On a routine call, three unwitting police officers fell into a trap. A car darted out to block their path, and dozens of hooded youths surged out of the darkness to attack them with stones, bats and tear gas before fleeing. One officer was hospitalized, and no arrests were made.
The recent, apparently planned ambush was emblematic of what some officers say has become a near-perpetual and increasingly violent state of conflict between police and gangs in tough, largely immigrant French neighborhoods that were the scene of a three-week paroxysm of rioting almost exactly one year ago.
One small police union claims officers are facing a "permanent intifada." Police injuries have risen in the year since the wave of violence that shook the nation.
More broadly, worsening violence in France testifies to Europe's growing struggle to integrate some of its ethnic minorities. Some mainstream European politicians -- adopting positions previously confined largely to far-right fringes -- are suggesting that ethnic minorities themselves are not doing enough to adapt to European mores and values.
In Britain, former foreign minister Jack Straw, now leader of the House of Commons, this month touched off a wide debate about the rights -- and obligations -- of Muslims by saying that he asks devout Muslim women to remove their veils when visiting his office. British Prime Minister Tony Blair said Islam needs to modernize.
In France, a high school teacher received death threats, forcing him into hiding, after he wrote in a newspaper opinion piece last month that Muslim fundamentalists are trying to muzzle Europe's democratic liberties.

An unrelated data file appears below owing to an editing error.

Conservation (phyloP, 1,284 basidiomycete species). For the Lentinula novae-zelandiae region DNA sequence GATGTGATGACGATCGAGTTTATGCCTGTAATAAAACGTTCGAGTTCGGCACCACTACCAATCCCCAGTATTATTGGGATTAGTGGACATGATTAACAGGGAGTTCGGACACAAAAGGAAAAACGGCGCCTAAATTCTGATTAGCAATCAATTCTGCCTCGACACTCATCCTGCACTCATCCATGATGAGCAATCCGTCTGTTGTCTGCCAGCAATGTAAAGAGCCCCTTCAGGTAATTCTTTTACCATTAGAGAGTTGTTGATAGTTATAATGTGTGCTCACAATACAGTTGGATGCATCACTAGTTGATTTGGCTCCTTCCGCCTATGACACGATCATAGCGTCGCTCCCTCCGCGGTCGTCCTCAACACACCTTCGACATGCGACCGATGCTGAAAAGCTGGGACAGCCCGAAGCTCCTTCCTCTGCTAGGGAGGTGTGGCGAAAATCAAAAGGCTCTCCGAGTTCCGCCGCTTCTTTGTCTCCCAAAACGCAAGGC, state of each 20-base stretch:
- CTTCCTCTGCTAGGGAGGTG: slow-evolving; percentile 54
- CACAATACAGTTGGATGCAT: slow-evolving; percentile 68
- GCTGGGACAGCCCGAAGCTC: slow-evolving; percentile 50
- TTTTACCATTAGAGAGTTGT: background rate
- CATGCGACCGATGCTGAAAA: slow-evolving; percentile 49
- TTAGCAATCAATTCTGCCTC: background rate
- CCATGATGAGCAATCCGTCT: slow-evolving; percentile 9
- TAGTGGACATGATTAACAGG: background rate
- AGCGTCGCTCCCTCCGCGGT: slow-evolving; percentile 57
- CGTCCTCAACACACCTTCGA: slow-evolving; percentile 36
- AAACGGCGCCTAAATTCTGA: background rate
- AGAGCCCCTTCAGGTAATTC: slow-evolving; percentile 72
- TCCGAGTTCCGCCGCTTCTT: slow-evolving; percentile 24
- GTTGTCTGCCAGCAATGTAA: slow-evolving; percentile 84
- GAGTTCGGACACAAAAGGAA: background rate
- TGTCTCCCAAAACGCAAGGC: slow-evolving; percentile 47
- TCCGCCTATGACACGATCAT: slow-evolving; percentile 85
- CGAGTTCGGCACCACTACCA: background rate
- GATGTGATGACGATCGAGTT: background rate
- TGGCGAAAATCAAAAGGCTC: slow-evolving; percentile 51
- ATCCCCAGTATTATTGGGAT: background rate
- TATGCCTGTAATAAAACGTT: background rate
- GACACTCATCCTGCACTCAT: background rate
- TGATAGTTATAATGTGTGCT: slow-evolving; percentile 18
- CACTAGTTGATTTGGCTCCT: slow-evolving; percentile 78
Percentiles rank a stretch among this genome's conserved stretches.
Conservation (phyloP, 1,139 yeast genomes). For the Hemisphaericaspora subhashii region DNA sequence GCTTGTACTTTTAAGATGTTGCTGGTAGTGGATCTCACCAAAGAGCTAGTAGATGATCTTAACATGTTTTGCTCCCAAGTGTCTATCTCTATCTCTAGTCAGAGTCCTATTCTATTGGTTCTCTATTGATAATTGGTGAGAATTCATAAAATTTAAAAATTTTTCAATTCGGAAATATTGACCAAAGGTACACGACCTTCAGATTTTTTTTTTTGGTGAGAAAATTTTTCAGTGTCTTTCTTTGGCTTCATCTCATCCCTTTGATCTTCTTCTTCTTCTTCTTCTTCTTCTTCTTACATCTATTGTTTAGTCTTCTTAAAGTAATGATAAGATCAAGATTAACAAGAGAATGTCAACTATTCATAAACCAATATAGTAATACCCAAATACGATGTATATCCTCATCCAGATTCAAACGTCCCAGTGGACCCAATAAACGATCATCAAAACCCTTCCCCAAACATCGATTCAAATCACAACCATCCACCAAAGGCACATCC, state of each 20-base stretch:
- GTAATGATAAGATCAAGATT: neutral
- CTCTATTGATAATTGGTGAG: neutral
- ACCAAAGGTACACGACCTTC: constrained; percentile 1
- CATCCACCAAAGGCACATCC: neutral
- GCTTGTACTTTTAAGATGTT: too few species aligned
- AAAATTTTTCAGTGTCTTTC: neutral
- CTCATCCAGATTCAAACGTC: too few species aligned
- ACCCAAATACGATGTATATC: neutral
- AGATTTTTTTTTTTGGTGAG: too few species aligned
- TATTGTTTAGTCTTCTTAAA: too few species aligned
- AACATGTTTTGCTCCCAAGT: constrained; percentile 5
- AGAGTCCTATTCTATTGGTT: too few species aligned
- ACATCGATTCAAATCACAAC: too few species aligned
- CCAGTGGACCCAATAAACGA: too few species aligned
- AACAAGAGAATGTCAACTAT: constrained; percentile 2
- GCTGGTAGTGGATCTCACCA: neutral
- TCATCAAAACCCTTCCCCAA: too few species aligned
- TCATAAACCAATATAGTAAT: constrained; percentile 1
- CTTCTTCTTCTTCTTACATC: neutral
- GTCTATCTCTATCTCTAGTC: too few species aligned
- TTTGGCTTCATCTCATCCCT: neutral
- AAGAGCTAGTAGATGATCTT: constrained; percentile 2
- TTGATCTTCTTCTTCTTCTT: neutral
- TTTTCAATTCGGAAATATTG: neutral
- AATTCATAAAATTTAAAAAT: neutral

Ethnic integration and violence against police are both becoming issues in the election campaign for the French presidency. Interior Minister Nicolas Sarkozy, the leading contender on the right, said in a fiery campaign speech this month that those who don't love France don't have to stay, echoing a longtime slogan of the extreme-right National Front: "France, love it or leave it."
When Sarkozy first took over at the interior ministry in 2002, crime was a top public concern. He beefed up policing and figures show that overall, crime has since dropped. But violence against people and police has risen -- opening him up to criticism that his tough-on-crime approach is backfiring, especially in depressed suburbs of Paris where youth gangs appear to be fighting back.
Michel Thooris, head of the small Action Police union, claims that the violence is taking on an Islamic fundamentalist tinge.
"Many youths, many arsonists, many vandals behind the violence do it to cries of `Allah Akbar' [God is Great] when our police cars are stoned," he said in an interview.
Larger, more mainstream police unions sharply disagree that the suburban unrest has any religious basis. However, they do say that some youth gangs no longer seem content to simply throw stones or torch cars and instead appear determined to hurt police officers -- or worse.
"First, it was a rock here or there. Then it was rocks by the dozen. Now, they're leading operations of an almost military sort to trap us," said Loic Lecouplier, a police union official in the Seine Saint-Denis region north of Paris. "These are acts of war."
National police reported 2,458 cases of violence against officers in the first six months of the year, on pace to top the 4,246 cases recorded last year and the 3,842 in 2004. Firefighters and rescue workers have also been targeted -- and some now receive police escorts in such areas.